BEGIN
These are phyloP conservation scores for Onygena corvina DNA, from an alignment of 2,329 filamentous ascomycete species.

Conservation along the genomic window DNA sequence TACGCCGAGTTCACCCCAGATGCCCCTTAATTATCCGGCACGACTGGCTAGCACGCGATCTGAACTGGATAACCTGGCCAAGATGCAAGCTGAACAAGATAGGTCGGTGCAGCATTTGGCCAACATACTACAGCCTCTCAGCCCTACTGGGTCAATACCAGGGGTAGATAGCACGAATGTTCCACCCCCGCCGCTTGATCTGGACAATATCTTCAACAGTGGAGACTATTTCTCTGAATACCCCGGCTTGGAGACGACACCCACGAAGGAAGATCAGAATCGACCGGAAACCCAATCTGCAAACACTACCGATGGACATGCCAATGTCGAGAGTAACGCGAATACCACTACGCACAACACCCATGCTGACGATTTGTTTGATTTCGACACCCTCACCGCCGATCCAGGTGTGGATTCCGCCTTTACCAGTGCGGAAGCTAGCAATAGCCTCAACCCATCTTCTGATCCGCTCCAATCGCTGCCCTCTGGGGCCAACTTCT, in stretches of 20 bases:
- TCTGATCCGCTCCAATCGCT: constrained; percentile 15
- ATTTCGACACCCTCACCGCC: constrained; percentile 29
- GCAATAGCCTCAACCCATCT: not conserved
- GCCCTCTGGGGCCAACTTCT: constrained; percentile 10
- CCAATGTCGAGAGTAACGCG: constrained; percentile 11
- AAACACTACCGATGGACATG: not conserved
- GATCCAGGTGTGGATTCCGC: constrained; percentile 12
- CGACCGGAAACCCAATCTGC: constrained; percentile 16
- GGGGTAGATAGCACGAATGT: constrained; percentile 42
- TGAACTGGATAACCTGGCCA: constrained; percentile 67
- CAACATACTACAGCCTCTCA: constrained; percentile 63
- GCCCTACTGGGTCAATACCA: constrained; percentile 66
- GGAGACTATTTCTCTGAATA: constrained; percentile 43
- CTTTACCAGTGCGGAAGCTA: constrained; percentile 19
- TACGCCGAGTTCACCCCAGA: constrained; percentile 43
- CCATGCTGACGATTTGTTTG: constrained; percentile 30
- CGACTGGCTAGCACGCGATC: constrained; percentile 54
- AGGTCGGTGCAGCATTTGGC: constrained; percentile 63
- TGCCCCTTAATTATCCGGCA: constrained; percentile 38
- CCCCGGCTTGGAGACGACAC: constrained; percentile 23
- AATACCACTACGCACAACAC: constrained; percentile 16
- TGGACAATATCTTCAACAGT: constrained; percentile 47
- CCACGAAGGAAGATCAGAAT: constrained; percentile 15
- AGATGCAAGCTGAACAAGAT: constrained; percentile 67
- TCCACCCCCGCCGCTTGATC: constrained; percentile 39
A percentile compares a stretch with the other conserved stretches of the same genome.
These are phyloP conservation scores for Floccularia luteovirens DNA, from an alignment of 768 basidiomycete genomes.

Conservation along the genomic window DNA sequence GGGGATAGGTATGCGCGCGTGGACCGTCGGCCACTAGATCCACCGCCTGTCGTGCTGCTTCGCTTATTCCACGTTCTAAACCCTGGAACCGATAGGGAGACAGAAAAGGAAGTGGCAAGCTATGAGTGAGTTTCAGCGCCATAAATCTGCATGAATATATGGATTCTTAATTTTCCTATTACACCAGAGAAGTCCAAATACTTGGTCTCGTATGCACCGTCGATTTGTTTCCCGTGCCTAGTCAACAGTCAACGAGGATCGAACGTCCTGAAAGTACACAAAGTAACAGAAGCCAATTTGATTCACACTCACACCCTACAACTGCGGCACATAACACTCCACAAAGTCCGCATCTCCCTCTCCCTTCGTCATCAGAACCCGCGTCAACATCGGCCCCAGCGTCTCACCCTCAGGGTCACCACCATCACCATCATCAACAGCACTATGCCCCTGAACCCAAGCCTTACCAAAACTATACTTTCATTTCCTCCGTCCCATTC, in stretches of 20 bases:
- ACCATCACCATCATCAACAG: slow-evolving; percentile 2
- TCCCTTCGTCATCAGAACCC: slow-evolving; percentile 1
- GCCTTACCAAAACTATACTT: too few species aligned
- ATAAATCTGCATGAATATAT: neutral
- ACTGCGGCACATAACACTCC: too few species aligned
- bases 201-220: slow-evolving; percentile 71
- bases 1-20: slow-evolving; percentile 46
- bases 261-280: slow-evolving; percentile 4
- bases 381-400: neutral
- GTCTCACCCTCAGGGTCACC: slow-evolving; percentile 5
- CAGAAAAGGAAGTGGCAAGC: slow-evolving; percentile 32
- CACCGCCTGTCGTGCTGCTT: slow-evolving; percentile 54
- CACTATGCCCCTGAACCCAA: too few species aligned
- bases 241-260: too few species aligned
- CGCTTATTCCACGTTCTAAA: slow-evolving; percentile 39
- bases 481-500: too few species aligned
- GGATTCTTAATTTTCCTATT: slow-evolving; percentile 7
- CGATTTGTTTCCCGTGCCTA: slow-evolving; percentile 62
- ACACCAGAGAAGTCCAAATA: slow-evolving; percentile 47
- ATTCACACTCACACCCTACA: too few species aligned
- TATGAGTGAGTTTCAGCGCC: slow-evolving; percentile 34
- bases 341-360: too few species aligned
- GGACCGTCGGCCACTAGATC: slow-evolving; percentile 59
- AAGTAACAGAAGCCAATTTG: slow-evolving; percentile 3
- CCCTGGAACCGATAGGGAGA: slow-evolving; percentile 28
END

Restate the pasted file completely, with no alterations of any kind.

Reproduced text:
These are phyloP conservation scores for Onygena corvina DNA, from an alignment of 2,329 filamentous ascomycete species.

Conservation along the genomic window DNA sequence TACGCCGAGTTCACCCCAGATGCCCCTTAATTATCCGGCACGACTGGCTAGCACGCGATCTGAACTGGATAACCTGGCCAAGATGCAAGCTGAACAAGATAGGTCGGTGCAGCATTTGGCCAACATACTACAGCCTCTCAGCCCTACTGGGTCAATACCAGGGGTAGATAGCACGAATGTTCCACCCCCGCCGCTTGATCTGGACAATATCTTCAACAGTGGAGACTATTTCTCTGAATACCCCGGCTTGGAGACGACACCCACGAAGGAAGATCAGAATCGACCGGAAACCCAATCTGCAAACACTACCGATGGACATGCCAATGTCGAGAGTAACGCGAATACCACTACGCACAACACCCATGCTGACGATTTGTTTGATTTCGACACCCTCACCGCCGATCCAGGTGTGGATTCCGCCTTTACCAGTGCGGAAGCTAGCAATAGCCTCAACCCATCTTCTGATCCGCTCCAATCGCTGCCCTCTGGGGCCAACTTCT, in stretches of 20 bases:
- TCTGATCCGCTCCAATCGCT: constrained; percentile 15
- ATTTCGACACCCTCACCGCC: constrained; percentile 29
- GCAATAGCCTCAACCCATCT: not conserved
- GCCCTCTGGGGCCAACTTCT: constrained; percentile 10
- CCAATGTCGAGAGTAACGCG: constrained; percentile 11
- AAACACTACCGATGGACATG: not conserved
- GATCCAGGTGTGGATTCCGC: constrained; percentile 12
- CGACCGGAAACCCAATCTGC: constrained; percentile 16
- GGGGTAGATAGCACGAATGT: constrained; percentile 42
- TGAACTGGATAACCTGGCCA: constrained; percentile 67
- CAACATACTACAGCCTCTCA: constrained; percentile 63
- GCCCTACTGGGTCAATACCA: constrained; percentile 66
- GGAGACTATTTCTCTGAATA: constrained; percentile 43
- CTTTACCAGTGCGGAAGCTA: constrained; percentile 19
- TACGCCGAGTTCACCCCAGA: constrained; percentile 43
- CCATGCTGACGATTTGTTTG: constrained; percentile 30
- CGACTGGCTAGCACGCGATC: constrained; percentile 54
- AGGTCGGTGCAGCATTTGGC: constrained; percentile 63
- TGCCCCTTAATTATCCGGCA: constrained; percentile 38
- CCCCGGCTTGGAGACGACAC: constrained; percentile 23
- AATACCACTACGCACAACAC: constrained; percentile 16
- TGGACAATATCTTCAACAGT: constrained; percentile 47
- CCACGAAGGAAGATCAGAAT: constrained; percentile 15
- AGATGCAAGCTGAACAAGAT: constrained; percentile 67
- TCCACCCCCGCCGCTTGATC: constrained; percentile 39
A percentile compares a stretch with the other conserved stretches of the same genome.
These are phyloP conservation scores for Floccularia luteovirens DNA, from an alignment of 768 basidiomycete genomes.

Conservation along the genomic window DNA sequence GGGGATAGGTATGCGCGCGTGGACCGTCGGCCACTAGATCCACCGCCTGTCGTGCTGCTTCGCTTATTCCACGTTCTAAACCCTGGAACCGATAGGGAGACAGAAAAGGAAGTGGCAAGCTATGAGTGAGTTTCAGCGCCATAAATCTGCATGAATATATGGATTCTTAATTTTCCTATTACACCAGAGAAGTCCAAATACTTGGTCTCGTATGCACCGTCGATTTGTTTCCCGTGCCTAGTCAACAGTCAACGAGGATCGAACGTCCTGAAAGTACACAAAGTAACAGAAGCCAATTTGATTCACACTCACACCCTACAACTGCGGCACATAACACTCCACAAAGTCCGCATCTCCCTCTCCCTTCGTCATCAGAACCCGCGTCAACATCGGCCCCAGCGTCTCACCCTCAGGGTCACCACCATCACCATCATCAACAGCACTATGCCCCTGAACCCAAGCCTTACCAAAACTATACTTTCATTTCCTCCGTCCCATTC, in stretches of 20 bases:
- ACCATCACCATCATCAACAG: slow-evolving; percentile 2
- TCCCTTCGTCATCAGAACCC: slow-evolving; percentile 1
- GCCTTACCAAAACTATACTT: too few species aligned
- ATAAATCTGCATGAATATAT: neutral
- ACTGCGGCACATAACACTCC: too few species aligned
- bases 201-220: slow-evolving; percentile 71
- bases 1-20: slow-evolving; percentile 46
- bases 261-280: slow-evolving; percentile 4
- bases 381-400: neutral
- GTCTCACCCTCAGGGTCACC: slow-evolving; percentile 5
- CAGAAAAGGAAGTGGCAAGC: slow-evolving; percentile 32
- CACCGCCTGTCGTGCTGCTT: slow-evolving; percentile 54
- CACTATGCCCCTGAACCCAA: too few species aligned
- bases 241-260: too few species aligned
- CGCTTATTCCACGTTCTAAA: slow-evolving; percentile 39
- bases 481-500: too few species aligned
- GGATTCTTAATTTTCCTATT: slow-evolving; percentile 7
- CGATTTGTTTCCCGTGCCTA: slow-evolving; percentile 62
- ACACCAGAGAAGTCCAAATA: slow-evolving; percentile 47
- ATTCACACTCACACCCTACA: too few species aligned
- TATGAGTGAGTTTCAGCGCC: slow-evolving; percentile 34
- bases 341-360: too few species aligned
- GGACCGTCGGCCACTAGATC: slow-evolving; percentile 59
- AAGTAACAGAAGCCAATTTG: slow-evolving; percentile 3
- CCCTGGAACCGATAGGGAGA: slow-evolving; percentile 28